Following are great tips from Greg Levin, a veteran call center professional:
Few other jobs are as inherently sedentary and psychologically taxing as that of contact center agent. Hours upon hours seated at a workstation handling call after call from demanding customers will take its physical and emotional toll on even the strongest, most well-adjusted person. Add to this the typical contact center custom of plying staff with pizza and sweet treats in an attempt to keep them inspired, and it’s easy to see why so many agents have cholesterol scores triple their IQ.
The most agent-centric organizations have implemented programs and resources aimed at keeping staff physically and emotionally fit. In addition to enhancing agent health and performance, such wellness efforts show staff that the company cares about them, which goes a long way toward fostering agent engagement, enthusiasm and retention. Oh, and by the way, healthier and happier agents positively impact the bottom line in terms of reduced insurance premiums, Workers’ Comp claims and absenteeism/attrition.
Among the most popular and effective wellness resources and practices I’ve seen in my years covering contact centers include:
On-site fitness facilities. Many centers have exercise equipment on the premises and encourage agents to work out before/after their shift or during their lunch/dinner break. Some centers offer their agents corporate discounts on memberships to local health clubs in addition to or instead of providing on-site fitness amenities. These centers are doing their agents (and customers) a great service, as it has been proven that exercising releases endorphins that keep staff from spontaneously combusting or imploding during difficult calls.
“Chill Zones”. While you could just hand out Xanax and Valium to all staff, doing so is expensive and, oh yeah, illegal. Instead, a number of contact centers have created special areas or rooms where stressed out staff can relax and recover during long and challenging shifts. I’ve seen “chill zones” equipped with such things as comfortable sofas and recliners, controlled lighting, TVs, mp3 players, ping pong tables, puzzles, plants and more. Some centers’ have chill zones that extend outside and feature a pleasant patio area, a soothing water feature and even a volleyball court or horseshoe pit.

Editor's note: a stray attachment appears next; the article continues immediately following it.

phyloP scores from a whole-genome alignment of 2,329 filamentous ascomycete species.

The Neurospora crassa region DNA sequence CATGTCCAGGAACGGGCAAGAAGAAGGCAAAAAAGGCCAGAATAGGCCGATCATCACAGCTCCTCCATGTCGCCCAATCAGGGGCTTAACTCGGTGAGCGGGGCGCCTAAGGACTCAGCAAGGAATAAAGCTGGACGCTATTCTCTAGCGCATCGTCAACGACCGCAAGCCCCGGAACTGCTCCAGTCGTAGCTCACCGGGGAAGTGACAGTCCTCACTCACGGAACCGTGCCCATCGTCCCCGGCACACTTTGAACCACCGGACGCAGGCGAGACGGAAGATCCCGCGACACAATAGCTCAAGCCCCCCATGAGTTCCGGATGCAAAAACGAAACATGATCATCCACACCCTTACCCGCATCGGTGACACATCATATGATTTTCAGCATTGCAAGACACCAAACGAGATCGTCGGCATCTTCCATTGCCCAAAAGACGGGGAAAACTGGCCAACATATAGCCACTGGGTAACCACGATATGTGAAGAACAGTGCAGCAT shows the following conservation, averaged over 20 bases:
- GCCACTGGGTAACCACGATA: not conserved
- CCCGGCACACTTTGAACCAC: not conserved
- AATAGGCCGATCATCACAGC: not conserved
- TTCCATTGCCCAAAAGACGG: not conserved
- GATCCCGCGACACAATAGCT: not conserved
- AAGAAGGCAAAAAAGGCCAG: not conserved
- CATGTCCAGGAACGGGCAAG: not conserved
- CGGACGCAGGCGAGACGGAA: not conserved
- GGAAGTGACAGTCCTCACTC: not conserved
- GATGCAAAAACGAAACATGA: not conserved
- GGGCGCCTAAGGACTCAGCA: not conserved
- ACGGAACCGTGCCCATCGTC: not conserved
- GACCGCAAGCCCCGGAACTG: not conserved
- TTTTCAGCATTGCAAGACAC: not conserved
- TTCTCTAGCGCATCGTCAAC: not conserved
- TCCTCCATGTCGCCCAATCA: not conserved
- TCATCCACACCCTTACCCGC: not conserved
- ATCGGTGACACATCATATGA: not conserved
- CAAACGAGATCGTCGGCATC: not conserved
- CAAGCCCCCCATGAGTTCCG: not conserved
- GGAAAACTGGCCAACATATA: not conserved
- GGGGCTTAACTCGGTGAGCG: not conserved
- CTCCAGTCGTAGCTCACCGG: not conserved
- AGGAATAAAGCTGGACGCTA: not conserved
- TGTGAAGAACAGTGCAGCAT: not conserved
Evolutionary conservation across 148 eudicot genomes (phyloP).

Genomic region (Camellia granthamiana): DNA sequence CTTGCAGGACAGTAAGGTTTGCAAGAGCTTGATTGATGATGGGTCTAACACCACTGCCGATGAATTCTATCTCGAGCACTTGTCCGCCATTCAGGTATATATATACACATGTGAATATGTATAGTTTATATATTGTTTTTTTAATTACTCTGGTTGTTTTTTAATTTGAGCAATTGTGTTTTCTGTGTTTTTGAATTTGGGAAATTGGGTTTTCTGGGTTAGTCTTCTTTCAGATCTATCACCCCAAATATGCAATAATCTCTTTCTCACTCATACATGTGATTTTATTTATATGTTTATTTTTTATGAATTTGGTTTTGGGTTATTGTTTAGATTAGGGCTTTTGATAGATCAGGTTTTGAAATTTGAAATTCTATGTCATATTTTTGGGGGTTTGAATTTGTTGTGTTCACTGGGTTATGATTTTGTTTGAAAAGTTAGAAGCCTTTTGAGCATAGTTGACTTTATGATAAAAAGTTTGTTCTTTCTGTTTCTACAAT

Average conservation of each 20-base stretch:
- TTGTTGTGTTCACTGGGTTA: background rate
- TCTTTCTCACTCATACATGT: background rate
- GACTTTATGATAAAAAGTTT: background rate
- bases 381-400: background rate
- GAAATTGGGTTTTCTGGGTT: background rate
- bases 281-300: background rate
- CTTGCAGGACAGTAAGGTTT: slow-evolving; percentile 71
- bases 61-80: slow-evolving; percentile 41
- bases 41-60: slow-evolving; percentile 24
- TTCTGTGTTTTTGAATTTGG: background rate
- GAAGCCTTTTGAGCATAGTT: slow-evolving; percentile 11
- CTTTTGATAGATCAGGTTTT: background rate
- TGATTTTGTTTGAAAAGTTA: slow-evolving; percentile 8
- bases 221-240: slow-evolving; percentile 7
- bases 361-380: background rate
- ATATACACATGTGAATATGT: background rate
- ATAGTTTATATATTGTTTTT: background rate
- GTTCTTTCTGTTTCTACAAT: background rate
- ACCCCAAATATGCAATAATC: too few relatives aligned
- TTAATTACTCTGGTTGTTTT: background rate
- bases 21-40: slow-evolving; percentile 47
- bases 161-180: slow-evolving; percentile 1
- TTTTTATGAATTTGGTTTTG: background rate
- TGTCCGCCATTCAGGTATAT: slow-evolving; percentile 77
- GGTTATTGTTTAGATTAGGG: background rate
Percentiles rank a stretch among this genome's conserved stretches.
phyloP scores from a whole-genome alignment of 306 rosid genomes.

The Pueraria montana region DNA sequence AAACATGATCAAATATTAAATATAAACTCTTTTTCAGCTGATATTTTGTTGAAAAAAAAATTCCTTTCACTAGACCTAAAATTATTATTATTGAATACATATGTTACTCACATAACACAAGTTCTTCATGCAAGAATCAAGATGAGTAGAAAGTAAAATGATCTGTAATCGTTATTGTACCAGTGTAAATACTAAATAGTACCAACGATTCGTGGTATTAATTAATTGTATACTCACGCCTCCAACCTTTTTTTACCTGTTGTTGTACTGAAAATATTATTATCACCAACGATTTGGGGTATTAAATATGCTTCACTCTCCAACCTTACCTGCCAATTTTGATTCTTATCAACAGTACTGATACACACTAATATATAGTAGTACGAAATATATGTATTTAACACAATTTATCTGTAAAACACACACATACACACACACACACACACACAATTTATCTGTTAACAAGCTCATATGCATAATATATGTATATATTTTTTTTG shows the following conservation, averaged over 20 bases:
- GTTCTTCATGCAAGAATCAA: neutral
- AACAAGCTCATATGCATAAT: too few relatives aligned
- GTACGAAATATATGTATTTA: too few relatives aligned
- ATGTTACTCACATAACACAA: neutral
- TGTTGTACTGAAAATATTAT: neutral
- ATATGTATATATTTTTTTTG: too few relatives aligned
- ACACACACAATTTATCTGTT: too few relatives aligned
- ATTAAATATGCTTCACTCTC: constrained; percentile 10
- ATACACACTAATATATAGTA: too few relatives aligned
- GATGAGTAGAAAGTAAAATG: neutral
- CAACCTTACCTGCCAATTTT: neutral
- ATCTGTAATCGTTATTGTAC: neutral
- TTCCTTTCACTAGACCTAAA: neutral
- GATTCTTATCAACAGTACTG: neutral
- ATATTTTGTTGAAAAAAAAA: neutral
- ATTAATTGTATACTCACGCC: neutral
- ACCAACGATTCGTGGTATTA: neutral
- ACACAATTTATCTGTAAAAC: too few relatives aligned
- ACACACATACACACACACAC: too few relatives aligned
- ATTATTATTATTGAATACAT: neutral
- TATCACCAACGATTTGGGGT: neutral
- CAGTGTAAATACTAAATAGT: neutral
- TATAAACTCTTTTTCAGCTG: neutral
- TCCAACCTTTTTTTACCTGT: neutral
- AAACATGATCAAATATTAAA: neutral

Wellness classes/workshops. Centers serious about agent health and well-being may offer wellness courses and/or workshops on-site or nearby. Common examples include stress management classes, diet/nutrition courses, smoking cessation programs and workshops that educate agents on the dangers of repeatedly banging their head against cubicle partitions.
Nutritious foods. I’ve seen numerous organizations wage war on the typical contact center junk food mentality by providing a host of nutritious options onsite – be it fresh salads and lean protein dishes in the cafeteria, or tasty minimally processed snacks (veggie chips, raisins, etc.) in vending machines. Now, to get agents to actually eat such items, you may have to tempt them with incentives – just make sure those incentives aren’t chocolate- or cookie-based, as that kind of defeats the purpose.
Ergonomics training and resources. Tired of losing agents (or at least agent effectiveness) to bad backs and crippled wrists, many contact centers employ or contract with an ergonomics expert. These specialists work with agents on how to properly position and adjust their chair, keyboard, wrist rests, headset and PC monitor, as well as how to bend at the knees and not at the waist when picking up and throwing a supervisor.
As always, if you have questions, comments, or suggestions for topics, please email me at firstname.lastname@example.org
Rosanne D’Ausilio, PhD
Customer Service Expert